Notes

[1] David Samuels and Matthew Shugart, Presidents, Parties and Prime Ministers: How the Separation of Power Affects Party Organization and Behaviour (New York: Cambridge University Press, 2010), p. 2

Kosovo – Still awaiting a new government and presidential choice(s) for the prime minister post

Three months after a snap parliamentary election was held in Kosovo on 8 June, the country’s parliament has not started to work and a new government is yet to be formed. Meanwhile, the Constitutional Court has been called upon twice to rule over who should be nominated as prime minister and what is the correct procedure for the election of the speaker of parliament.

A previous post explained how government formation became a difficult constitutional matter in the aftermath of the general election.

Atifete Jahjaga, the non-partisan head of state elected by the parliament with cross-party support in 2011, had to decide whether to nominate outgoing prime minister Hashim Thaci of the Democratic Party of Kosovo (PDK), which topped the polls and held 37 seats in the 120-seat parliament; or to nominate Ramush Haradinaj of the opposition Alliance for Future of Kosovo (AAK), which signed a post-election coalition agreement with the Democratic League of Kosovo (LDK) and the newly established Initiative for Kosovo (Nisma), and claimed to have secured the support of the parliamentary majority. She asked the Constitutional Court to clarify the president’s role in government formation on 19 June.

The Court decided in favour of the PDK nomination. In its 1 July ruling, the Court argued that the president should nominate for prime minister the candidate proposed by the political party or coalition that was registered in the general election under one name and obtained the highest number of seats in the assembly. Thus, the Court specifically ruled out the possibility of nominating as prime minister a candidate put forward by a post-election coalition and opened the way for Hashim Thaci’s third appointment as prime minister.

In the meantime, the battle between the ruling PDK and the anti-Thaci coalition moved on to the election of the speaker of parliament. Under Article 67.2, “the president of the assembly is proposed by the largest parliamentary group and is elected by a majority vote of all deputies”. While PDK holds 37 seats in the new parliament, the opposition LDK, AAK and Incentive for Kosovo control 47 seats. To ensure that they will be able to propose the speaker of the parliament, the three parties formed a joint parliamentary group on 11 July. However, PDK still argued that the right to nominate the speaker of parliament belongs to the party that won the most votes in the election.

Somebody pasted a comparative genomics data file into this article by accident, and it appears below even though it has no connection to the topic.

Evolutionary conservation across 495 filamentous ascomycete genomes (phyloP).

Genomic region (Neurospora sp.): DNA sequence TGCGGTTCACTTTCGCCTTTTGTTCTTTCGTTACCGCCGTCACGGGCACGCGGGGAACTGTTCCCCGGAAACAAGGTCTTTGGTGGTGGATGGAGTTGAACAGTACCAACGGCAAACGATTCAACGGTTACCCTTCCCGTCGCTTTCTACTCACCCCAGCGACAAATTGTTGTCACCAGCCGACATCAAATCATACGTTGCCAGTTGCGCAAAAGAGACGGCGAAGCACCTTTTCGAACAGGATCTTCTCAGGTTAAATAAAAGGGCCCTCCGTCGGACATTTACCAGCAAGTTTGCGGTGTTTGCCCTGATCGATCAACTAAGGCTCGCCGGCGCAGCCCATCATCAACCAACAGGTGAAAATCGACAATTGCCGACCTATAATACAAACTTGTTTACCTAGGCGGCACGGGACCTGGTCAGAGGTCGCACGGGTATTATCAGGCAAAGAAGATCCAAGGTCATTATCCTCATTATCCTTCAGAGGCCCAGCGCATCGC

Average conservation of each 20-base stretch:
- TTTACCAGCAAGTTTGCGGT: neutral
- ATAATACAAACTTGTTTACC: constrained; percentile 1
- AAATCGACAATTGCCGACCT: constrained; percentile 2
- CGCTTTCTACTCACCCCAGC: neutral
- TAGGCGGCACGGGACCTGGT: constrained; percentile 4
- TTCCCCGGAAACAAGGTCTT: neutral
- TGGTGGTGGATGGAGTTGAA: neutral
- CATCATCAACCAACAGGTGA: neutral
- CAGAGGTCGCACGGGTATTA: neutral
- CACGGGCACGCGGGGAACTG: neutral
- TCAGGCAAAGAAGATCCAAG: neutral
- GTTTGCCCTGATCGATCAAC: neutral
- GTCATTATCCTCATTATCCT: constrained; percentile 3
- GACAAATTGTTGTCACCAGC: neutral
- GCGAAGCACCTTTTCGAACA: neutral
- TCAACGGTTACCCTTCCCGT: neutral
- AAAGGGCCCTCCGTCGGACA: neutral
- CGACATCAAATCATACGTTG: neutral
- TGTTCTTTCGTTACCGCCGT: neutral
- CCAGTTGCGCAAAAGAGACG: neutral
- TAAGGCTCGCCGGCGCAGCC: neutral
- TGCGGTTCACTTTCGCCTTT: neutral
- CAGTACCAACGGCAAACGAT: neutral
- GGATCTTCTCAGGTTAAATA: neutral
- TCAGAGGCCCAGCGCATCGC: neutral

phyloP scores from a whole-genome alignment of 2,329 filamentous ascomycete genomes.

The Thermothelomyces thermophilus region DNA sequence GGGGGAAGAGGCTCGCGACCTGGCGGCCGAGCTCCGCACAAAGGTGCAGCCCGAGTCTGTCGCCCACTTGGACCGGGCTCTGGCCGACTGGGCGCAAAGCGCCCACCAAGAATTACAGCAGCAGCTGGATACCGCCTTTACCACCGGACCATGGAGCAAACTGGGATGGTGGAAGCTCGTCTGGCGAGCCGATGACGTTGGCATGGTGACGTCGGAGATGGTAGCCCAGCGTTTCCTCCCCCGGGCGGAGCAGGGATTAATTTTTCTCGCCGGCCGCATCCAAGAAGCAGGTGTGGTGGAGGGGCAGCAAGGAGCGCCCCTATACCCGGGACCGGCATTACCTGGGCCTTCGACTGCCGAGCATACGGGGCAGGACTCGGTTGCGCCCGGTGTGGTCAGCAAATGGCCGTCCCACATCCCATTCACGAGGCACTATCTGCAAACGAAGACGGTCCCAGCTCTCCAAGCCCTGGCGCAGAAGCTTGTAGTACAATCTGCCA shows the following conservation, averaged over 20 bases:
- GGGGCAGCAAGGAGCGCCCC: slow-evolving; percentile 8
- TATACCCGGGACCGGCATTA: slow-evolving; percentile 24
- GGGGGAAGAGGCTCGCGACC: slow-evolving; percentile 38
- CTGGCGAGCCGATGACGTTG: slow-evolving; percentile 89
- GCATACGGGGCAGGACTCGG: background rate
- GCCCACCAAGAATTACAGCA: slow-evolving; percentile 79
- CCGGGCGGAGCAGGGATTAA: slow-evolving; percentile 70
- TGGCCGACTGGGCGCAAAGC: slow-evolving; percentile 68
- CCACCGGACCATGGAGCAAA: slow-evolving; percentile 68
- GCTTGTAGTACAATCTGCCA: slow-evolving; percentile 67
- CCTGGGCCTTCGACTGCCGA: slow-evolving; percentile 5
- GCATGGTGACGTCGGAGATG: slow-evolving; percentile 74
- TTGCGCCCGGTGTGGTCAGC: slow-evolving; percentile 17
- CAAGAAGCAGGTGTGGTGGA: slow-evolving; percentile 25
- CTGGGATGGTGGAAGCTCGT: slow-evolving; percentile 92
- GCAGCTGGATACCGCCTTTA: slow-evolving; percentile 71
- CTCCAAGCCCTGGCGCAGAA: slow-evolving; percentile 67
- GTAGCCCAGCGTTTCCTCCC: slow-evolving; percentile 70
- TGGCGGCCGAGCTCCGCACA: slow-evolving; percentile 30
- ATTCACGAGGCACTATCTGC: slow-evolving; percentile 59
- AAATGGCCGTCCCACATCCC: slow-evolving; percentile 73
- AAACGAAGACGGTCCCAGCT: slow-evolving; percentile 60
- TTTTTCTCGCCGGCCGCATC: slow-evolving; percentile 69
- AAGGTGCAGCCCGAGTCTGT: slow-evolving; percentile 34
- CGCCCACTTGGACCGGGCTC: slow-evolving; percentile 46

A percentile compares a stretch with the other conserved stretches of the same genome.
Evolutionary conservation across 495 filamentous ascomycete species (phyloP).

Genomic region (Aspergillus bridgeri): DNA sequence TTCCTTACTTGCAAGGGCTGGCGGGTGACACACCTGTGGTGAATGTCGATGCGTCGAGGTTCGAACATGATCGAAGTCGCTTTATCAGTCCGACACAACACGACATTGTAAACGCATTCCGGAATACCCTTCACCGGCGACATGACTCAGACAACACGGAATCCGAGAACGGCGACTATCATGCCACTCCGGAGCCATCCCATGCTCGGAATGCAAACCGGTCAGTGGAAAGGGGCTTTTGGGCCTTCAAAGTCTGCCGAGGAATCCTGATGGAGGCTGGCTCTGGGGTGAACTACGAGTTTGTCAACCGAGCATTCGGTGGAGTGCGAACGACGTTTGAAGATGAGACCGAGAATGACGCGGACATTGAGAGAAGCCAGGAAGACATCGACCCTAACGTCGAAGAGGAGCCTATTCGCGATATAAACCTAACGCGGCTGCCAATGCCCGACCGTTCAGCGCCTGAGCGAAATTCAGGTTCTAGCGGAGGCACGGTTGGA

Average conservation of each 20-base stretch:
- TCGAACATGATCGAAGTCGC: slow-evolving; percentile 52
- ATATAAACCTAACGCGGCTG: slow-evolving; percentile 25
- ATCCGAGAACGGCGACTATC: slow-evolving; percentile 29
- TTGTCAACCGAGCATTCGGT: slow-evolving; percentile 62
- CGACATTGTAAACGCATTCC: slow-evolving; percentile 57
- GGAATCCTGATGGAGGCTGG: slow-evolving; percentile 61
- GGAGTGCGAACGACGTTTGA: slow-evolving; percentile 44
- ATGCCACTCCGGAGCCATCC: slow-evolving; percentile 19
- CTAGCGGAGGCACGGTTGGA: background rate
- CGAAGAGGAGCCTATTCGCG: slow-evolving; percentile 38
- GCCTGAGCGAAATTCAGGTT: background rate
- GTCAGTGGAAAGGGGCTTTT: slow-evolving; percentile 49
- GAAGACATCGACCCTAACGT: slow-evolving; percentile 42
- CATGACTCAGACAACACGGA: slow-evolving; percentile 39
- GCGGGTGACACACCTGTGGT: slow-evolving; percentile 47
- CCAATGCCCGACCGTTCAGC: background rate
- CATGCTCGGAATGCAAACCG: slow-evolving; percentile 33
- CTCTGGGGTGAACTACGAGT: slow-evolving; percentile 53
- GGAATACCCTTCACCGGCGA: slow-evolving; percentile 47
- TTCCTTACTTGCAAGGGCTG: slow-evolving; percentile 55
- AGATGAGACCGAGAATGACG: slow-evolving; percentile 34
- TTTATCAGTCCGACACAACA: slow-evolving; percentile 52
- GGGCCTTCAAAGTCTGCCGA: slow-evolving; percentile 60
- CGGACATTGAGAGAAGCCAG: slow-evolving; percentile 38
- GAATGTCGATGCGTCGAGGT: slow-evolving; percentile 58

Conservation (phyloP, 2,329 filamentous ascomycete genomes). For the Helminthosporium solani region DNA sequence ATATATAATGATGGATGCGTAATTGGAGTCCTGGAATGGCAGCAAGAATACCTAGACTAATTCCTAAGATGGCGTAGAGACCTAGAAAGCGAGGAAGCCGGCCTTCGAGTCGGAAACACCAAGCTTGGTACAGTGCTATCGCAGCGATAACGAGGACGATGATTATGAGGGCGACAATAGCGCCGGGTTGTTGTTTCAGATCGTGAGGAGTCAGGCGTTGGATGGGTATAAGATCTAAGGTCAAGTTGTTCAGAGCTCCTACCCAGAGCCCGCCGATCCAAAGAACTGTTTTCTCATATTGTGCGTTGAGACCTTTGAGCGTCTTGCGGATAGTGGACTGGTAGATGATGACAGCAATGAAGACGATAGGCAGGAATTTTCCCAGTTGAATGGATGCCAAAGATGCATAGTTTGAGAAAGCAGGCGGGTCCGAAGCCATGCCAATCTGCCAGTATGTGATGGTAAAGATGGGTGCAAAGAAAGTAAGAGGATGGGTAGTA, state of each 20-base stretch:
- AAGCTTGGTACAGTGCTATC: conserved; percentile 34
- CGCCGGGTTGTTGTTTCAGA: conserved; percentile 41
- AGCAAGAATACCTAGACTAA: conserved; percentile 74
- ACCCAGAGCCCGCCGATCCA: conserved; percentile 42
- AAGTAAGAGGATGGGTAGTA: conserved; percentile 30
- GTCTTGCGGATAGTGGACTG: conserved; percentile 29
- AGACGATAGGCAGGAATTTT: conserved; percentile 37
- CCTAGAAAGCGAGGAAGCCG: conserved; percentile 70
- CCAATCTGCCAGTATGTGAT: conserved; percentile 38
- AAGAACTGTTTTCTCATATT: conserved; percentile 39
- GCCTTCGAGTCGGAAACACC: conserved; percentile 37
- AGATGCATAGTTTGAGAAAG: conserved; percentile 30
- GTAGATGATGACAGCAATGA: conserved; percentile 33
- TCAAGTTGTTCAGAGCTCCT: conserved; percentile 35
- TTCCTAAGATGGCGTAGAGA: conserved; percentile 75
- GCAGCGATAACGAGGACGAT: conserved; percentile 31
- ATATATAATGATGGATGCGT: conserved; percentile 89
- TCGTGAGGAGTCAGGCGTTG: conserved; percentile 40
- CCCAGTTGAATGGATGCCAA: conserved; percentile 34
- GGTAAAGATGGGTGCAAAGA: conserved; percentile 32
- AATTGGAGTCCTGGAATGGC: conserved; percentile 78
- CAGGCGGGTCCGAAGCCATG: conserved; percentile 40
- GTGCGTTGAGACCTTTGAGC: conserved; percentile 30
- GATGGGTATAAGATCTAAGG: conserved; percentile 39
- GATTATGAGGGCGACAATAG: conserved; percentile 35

In accordance with Article 66.3, President Jahjaga decided that the parliament should convene on July 17. Following the parliament’s constitutive session and the election of the new leadership, she was also supposed to appoint the new prime minister.

However, things took a different turn. The chair of the first parliamentary session held on 17 July refused to recognize the LDK-AAK-NISMA group. The argument was that parliamentary groups could only be formed after the election of the president and deputy presidents of the assembly. As a result, the opposition parties boycotted the session and left the room when PDK’s proposal for the speaker of parliament was put to vote. In the absence of quorum, the meeting was suspended. However, the opposition returned later on and elected Ifa Mustafa, LDK’s proposal, as President of the Assembly in the absence of PDK. Naturally, PDK contested the election and asked the Court to rule on its constitutionality. President Jahjaga also decided to wait for the Court’s verdict before appointing the prime minister.

In its 22 August ruling, the Court found the election of speaker unconstitutional both procedurally and substantially. On the first ground, the meeting called after the adjournment of the Constitutive Session due to lack of quorum was declared illegal. On the second ground, the Court referred to its previous decision regarding the parties entitled to be consulted first about the appointment of the prime minister. The final ruling was that the Constitution prioritizes election results as a criterion for recognizing the largest party or coalition in the new assembly with the right to nominate the next speaker of parliament.

The constitutive session of the Assembly will be resumed on 12 September. Both the opposition and the ruling PDK are claiming the post of the speaker of parliament and are hoping to form the government. The opposition parties have announced that Self-determination will vote against the PDK nominees and are expecting to elect Ifa Mustafa as president of the assembly once again. The ruling party is counting on the support of the ethnic minorities, who do not want new elections to be called.

President Jahjaga is likely to play an important role in this context. Provided that all four opposition parties vote against Thaci, whom the president is expected to appoint as prime minister first, she will need to make a second nomination within ten days. The Constitution is however silent on whether the president should appoint a second candidate from the same party or not. Nevertheless, if the government fails to win majority support for the second time, the president needs to announce new elections, which should be held within the next forty days (under Article 95.4). In its first ruling, the Constitutional Court acknowledged that the president has full discretion in making the second nomination. In a more peculiar fashion, though, the Court also underlined that the president’s main responsibility is to find a solution that avoids new elections.